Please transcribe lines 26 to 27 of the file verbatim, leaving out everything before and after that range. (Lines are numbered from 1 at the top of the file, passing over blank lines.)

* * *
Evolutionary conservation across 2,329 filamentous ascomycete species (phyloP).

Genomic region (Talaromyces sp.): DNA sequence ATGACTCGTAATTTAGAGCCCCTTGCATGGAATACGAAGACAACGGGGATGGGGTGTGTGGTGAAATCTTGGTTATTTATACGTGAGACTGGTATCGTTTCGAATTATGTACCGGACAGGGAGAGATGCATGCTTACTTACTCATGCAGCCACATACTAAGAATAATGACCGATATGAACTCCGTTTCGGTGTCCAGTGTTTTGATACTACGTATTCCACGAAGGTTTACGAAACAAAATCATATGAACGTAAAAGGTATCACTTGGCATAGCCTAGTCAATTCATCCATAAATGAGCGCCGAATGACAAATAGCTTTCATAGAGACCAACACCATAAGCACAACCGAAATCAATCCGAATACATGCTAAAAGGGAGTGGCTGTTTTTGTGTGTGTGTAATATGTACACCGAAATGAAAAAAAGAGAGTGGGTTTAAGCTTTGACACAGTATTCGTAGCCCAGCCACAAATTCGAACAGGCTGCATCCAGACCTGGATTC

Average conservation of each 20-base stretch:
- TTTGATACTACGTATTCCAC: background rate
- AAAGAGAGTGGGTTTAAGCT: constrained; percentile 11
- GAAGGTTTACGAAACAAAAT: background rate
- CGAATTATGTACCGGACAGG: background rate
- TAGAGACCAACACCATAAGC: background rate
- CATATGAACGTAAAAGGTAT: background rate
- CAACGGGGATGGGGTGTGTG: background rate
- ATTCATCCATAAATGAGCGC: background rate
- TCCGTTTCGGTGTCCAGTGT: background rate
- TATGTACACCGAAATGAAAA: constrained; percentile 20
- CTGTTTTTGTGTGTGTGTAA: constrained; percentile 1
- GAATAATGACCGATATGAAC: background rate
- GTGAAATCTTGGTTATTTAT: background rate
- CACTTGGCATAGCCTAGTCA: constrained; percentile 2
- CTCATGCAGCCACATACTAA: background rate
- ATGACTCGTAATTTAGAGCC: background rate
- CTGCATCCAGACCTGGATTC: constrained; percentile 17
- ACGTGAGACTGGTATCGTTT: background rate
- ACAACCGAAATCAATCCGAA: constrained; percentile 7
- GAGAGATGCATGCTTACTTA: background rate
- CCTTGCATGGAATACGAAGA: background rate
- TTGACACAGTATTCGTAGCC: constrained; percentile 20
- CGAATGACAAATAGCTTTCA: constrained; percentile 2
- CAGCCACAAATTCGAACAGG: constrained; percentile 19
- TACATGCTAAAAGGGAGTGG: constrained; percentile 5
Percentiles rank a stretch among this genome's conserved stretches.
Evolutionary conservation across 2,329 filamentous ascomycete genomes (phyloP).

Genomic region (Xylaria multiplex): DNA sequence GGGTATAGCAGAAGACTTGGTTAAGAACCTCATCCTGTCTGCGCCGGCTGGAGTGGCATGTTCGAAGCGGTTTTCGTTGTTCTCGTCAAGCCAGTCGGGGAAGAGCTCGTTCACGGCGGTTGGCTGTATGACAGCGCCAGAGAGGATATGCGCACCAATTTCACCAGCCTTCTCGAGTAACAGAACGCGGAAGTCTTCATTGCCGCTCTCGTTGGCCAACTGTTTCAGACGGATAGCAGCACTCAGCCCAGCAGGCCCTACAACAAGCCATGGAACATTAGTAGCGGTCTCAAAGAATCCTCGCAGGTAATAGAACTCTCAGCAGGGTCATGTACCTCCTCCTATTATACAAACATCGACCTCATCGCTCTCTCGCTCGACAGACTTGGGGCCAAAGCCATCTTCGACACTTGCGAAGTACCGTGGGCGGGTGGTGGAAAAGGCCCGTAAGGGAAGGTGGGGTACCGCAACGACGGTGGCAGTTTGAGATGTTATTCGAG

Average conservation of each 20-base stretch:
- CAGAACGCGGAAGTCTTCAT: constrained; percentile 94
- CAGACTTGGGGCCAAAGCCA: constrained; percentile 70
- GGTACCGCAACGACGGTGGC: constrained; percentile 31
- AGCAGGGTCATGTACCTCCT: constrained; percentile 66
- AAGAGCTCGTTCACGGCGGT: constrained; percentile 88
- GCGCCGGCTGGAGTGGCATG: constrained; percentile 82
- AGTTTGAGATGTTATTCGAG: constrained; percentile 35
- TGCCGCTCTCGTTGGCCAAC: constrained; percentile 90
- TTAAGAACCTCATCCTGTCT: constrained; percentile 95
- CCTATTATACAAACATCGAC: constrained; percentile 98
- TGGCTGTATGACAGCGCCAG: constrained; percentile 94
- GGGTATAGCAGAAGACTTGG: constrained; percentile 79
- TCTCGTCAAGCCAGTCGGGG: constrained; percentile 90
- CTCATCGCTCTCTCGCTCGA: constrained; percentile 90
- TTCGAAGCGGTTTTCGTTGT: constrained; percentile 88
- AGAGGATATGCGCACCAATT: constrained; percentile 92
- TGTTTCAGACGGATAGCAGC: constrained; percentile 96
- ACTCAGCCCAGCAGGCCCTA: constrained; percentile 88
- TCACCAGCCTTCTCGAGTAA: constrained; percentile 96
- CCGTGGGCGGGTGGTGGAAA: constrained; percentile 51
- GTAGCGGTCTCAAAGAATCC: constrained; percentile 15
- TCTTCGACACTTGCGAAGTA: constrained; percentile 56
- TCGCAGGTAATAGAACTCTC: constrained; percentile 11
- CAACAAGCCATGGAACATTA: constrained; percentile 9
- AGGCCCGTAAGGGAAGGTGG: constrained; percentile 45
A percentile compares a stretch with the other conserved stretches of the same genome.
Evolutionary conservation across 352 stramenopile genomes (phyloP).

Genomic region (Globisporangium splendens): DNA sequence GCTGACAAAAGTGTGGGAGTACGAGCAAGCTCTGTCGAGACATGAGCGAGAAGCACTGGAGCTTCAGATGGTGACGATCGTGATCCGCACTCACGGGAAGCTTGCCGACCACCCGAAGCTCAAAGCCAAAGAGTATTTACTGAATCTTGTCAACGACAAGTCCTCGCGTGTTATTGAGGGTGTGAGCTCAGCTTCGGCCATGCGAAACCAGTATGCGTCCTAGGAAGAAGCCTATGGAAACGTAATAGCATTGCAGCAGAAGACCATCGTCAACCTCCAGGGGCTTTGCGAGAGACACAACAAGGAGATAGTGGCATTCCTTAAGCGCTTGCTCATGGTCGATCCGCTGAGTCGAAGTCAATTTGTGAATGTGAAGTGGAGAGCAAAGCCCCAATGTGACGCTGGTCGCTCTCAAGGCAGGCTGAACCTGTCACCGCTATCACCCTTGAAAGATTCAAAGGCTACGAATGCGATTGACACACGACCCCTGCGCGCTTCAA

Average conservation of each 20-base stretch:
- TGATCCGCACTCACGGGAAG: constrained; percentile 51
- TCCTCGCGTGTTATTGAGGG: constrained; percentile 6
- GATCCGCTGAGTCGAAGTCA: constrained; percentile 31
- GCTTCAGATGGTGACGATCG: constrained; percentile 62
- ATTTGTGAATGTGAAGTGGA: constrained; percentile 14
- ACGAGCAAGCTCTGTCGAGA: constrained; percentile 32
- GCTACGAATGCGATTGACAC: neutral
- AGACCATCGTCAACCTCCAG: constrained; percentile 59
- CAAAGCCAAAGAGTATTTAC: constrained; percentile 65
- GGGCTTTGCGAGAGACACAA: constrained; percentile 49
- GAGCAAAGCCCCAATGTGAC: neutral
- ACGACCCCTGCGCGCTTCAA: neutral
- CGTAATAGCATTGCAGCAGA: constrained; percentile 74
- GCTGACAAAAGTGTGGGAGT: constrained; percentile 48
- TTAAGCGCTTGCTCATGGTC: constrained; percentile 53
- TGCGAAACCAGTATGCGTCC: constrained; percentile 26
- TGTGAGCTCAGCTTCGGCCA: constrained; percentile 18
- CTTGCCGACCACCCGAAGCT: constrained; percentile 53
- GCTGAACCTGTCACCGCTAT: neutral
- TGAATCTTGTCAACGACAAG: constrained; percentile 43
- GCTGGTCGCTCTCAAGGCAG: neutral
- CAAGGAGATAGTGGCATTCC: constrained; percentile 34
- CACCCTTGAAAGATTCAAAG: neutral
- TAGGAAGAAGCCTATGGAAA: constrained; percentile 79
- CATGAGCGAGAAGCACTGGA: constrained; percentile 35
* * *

- CGAATGACAAATAGCTTTCA: constrained; percentile 2
- CAGCCACAAATTCGAACAGG: constrained; percentile 19